Key Takeaways

Methylphenidate is illegal in New South Wales, unless you have a prescription. It carries penalties ranging from 2 years to life imprisonment. Methylphenidate is a drug commonly branded as “Ritalin” or “Concerta” and is commonly used to treat symptoms of attention deficit hyperactivity disorder (ADHD) to help become calm and focused. It is a central nervous system and psychostimulant medication that can help with increased productivity. In NSW, Australia, it is a schedule 8 drug of addiction or controlled drug, and a prohibited drug in NSW.

This article written by our own drug lawyers Sydney team is a guide, not legal advice. For legal advice please get in touch with our Sydney office.


What is Methylphenidate?

Methylphenidate is a drug utilized to treat symptoms of attention deficit hyperactivity disorder (‘ADHD’), such as difficulty focusing and hyperactive behaviour.

It is also, albeit less commonly, utilised to treat narcolepsy due its effect within providing alertness.

Methylphenidate is a central nervous system and psychostimulant medication.


What is Ritalin?

Methylphenidate is sold under various recognisable brand names such as ‘Ritalin’ and ‘Concerta’.

When it is taken as prescribed, it has a calming effect on individuals who have ADHD, helping them focus on completing tasks.

However, methylphenidate has experienced a rise in abuse by users during recent years, due to being used recreationally.

As it provides users with the ability to concentrate better, it is often abused by students and professionals, without ADHD, to increase their productivity. Here is more on the smart drug modafinil.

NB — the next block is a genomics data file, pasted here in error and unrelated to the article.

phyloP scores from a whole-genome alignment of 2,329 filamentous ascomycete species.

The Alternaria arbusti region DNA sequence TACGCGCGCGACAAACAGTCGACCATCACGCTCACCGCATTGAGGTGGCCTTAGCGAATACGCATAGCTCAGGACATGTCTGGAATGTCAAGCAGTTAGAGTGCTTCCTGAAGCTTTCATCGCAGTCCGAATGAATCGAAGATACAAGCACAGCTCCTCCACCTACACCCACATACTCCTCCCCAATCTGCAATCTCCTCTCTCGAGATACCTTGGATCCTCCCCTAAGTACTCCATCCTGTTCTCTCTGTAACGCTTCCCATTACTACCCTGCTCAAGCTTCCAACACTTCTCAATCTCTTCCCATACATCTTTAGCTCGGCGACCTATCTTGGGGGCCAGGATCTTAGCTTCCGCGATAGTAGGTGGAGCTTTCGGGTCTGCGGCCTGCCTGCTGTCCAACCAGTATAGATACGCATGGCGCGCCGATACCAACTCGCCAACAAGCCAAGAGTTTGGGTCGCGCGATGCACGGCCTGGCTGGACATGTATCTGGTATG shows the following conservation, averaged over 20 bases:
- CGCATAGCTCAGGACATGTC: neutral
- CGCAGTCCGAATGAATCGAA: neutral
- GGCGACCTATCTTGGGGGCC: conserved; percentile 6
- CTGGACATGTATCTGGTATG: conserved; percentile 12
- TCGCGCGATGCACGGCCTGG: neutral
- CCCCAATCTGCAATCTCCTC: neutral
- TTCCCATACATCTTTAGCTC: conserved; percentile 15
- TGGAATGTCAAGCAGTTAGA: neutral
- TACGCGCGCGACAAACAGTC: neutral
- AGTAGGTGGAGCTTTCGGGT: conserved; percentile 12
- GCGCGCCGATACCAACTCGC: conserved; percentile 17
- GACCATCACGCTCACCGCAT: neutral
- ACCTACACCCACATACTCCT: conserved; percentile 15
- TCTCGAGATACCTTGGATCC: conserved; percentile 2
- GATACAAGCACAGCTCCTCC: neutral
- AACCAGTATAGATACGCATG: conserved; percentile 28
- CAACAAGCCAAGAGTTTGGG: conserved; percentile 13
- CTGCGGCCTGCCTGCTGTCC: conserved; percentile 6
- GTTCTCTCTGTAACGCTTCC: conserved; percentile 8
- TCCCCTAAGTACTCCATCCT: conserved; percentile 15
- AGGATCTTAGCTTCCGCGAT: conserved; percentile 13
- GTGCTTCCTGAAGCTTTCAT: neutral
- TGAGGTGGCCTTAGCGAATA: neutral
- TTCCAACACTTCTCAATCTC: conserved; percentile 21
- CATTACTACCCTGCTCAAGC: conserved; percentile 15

It is also susceptible to abuse due to how it increases levels of dopamine, which can create a sensation of euphoria.


Side Effects of Methylphenidate

Common side effects include elevated heartbeat, loss of appetite, insomnia, and less commonly, chest pain, fever, joint pain, skin rashes, panic attacks and nausea.

Whilst there is an absence of recent studies, it has been found that total psychostimulant consumption increases by an average 12% per year.

Australia and New Zealand were ranked third in total psychostimulant use, after the United States and Canada, at levels significantly higher than the United Kingdom, Sweden, the Netherlands, or France.


Is Ritalin Legal in Australia?

Ritalin, being a Methylphenidate drug, is commonly used for people suffering ADHD and is a schedule 8 ‘controlled drug’ which requires a prescription to be allowed to have or sell. Certain doctors may prescribe it to patients. Section 21 of the Drug Misuse and Trafficking Act 1985 (NSW) prescribes up to 2 years imprisonment and/or up to a fine of $2,200 for illegal possession of Ritalin in New South Wales.

Supplying Ritalin carries penalties of up to 2 years jail and/or $5,500 fine if the Ritalin is less than the commercial quantity.

The commercial quantity for Ritalin is 0.5kg.

The penalty for supplying the commercial quantity of Ritalin is up to 20 years jail and/or $385,000 fine.

The penalty for supplying at least the large commercial quantity of Ritalin is life in jail and/or $550,000 fine. The large commercial quantity threshold for Ritalin is 2kg.


Buying Ritalin Methylphenidate in Australia

In NSW, methylphenidate is a schedule 8 ‘drug of addiction’ or ‘controlled drug’, among other drugs such as buprenorphine, dexamphetamine, opium, and morphine.

Prescribing a schedule 8 medication, such as methylphenidate, requires authorisation from the Pharmaceutical Regulatory Unit of the NSW Ministry of Health.

Authorisation is generally restricted to specialists such as paediatricians and psychiatrists.


Is Ritalin Available Over the Counter in Australia?                                                                     

Ritalin can be purchased over the counter in Australia if you have a valid doctor’s prescription. Getting or possessing Ritalin without a prescription amounts to a criminal offence attracting heavy penalties including a criminal conviction, as outlined further below in this article.


Where to Buy Ritalin Online in Australia | Ritalin Price